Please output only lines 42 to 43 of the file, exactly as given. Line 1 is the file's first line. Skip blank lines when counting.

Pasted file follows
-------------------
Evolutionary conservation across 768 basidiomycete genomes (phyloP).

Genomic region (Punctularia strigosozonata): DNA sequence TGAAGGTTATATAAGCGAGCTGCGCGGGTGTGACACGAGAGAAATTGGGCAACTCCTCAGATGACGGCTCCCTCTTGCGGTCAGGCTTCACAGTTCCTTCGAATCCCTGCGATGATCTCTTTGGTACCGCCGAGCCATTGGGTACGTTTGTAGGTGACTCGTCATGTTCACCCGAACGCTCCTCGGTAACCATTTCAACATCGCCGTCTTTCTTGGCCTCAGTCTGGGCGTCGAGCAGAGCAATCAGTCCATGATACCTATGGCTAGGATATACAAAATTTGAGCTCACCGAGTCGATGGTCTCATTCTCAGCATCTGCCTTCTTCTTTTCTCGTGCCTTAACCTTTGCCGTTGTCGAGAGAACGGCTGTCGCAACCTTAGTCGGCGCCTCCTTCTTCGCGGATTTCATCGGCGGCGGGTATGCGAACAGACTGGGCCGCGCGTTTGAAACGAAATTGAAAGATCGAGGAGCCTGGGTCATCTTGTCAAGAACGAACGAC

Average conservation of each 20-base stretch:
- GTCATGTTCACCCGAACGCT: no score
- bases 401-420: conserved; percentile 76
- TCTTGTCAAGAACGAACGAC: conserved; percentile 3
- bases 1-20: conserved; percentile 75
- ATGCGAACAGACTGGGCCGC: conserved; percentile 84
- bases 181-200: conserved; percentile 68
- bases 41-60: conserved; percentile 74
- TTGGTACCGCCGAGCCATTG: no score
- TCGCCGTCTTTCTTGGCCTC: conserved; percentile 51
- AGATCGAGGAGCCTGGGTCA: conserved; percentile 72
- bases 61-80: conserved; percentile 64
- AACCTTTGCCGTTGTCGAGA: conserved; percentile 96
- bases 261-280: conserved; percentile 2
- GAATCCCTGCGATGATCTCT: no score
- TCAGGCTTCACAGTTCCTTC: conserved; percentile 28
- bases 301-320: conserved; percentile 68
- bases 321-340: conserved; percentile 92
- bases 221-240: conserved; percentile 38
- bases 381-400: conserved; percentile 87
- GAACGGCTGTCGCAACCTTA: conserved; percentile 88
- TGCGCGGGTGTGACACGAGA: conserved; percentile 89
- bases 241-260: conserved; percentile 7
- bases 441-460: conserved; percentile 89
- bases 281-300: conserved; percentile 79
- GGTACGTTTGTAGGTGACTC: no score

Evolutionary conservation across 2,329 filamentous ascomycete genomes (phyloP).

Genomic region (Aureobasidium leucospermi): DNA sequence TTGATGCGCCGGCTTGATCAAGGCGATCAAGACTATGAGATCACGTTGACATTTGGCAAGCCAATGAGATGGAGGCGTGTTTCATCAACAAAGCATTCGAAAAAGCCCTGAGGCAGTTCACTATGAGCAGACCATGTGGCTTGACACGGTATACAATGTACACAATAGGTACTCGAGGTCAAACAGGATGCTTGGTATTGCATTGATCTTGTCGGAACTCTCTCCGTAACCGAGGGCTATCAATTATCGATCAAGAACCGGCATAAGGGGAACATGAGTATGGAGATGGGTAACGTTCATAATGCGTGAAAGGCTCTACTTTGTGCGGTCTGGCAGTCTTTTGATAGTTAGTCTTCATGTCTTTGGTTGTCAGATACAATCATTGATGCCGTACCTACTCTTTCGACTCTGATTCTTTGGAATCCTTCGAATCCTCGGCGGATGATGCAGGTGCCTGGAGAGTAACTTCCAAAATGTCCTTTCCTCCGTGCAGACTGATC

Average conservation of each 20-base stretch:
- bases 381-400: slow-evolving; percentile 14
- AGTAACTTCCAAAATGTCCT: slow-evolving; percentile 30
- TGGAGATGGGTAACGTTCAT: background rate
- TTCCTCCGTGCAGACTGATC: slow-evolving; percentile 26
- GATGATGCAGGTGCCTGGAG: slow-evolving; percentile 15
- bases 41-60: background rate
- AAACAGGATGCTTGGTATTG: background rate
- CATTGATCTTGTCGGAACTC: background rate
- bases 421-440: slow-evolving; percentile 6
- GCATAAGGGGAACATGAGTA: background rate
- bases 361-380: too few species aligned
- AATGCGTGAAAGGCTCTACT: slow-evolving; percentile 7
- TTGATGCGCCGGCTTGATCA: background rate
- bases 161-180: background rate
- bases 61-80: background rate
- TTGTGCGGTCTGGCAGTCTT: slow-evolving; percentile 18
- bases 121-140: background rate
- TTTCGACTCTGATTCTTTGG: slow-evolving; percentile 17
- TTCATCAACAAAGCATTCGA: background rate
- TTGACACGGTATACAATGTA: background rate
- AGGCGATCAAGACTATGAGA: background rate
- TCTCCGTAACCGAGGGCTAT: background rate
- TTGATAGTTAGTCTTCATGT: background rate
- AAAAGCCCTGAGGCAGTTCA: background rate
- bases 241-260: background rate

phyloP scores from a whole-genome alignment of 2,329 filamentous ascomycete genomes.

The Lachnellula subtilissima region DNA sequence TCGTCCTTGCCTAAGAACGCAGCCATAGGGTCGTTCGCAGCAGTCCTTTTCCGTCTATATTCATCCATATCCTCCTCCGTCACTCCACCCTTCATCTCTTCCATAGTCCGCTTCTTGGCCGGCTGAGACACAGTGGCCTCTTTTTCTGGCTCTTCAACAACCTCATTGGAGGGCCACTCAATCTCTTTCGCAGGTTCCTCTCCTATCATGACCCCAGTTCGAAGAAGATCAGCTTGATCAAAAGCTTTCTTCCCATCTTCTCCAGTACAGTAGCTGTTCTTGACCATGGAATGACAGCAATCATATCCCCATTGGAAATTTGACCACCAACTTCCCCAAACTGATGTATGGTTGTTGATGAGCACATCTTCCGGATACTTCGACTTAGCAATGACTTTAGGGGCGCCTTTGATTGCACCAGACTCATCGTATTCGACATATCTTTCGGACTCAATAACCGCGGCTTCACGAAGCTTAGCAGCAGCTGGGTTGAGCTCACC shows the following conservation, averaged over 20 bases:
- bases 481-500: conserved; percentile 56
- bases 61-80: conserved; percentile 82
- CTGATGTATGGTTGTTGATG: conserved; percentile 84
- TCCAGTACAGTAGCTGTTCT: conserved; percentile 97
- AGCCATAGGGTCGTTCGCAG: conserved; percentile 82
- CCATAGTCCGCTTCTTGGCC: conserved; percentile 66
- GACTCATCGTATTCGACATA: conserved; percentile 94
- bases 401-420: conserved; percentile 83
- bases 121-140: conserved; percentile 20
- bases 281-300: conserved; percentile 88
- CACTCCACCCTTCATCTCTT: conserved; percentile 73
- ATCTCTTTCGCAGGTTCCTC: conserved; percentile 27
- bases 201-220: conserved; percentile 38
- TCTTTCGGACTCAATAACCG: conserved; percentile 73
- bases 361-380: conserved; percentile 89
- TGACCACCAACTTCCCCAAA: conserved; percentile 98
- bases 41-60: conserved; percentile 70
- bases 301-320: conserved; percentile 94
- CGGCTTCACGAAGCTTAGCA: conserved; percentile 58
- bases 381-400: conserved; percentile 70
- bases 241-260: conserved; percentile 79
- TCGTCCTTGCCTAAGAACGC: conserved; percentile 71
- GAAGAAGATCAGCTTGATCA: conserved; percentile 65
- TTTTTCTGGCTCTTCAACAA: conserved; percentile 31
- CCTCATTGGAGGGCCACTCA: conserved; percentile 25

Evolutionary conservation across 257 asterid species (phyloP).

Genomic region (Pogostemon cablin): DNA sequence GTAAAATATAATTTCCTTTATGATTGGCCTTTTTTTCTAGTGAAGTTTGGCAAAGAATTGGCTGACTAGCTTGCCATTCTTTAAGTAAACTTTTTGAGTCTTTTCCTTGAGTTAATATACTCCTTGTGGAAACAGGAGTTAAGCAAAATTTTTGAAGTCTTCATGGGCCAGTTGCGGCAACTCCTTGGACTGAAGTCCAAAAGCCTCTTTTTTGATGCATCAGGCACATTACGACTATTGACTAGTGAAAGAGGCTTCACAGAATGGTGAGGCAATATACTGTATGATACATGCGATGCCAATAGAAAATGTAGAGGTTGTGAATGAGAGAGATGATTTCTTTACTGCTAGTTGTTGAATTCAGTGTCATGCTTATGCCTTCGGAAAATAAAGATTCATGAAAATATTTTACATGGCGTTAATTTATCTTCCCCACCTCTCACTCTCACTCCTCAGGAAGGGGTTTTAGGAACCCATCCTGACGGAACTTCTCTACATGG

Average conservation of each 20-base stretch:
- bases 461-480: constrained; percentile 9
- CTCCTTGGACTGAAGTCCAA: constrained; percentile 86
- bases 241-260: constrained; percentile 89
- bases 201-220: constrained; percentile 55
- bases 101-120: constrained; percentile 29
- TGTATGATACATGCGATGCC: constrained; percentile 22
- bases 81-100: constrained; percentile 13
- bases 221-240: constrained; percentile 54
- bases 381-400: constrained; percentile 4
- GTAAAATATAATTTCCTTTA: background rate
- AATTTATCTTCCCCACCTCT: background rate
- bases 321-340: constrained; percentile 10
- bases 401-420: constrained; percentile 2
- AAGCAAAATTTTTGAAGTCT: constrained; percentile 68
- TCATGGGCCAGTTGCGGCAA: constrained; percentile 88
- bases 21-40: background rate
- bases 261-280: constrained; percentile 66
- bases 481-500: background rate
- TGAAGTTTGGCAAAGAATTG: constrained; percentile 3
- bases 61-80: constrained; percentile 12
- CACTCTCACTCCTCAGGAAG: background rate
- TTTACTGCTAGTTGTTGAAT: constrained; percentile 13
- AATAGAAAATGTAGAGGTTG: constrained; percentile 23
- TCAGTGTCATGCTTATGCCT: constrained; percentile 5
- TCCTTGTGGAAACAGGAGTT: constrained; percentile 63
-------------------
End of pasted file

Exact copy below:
- bases 361-380: too few species aligned
- AATGCGTGAAAGGCTCTACT: slow-evolving; percentile 7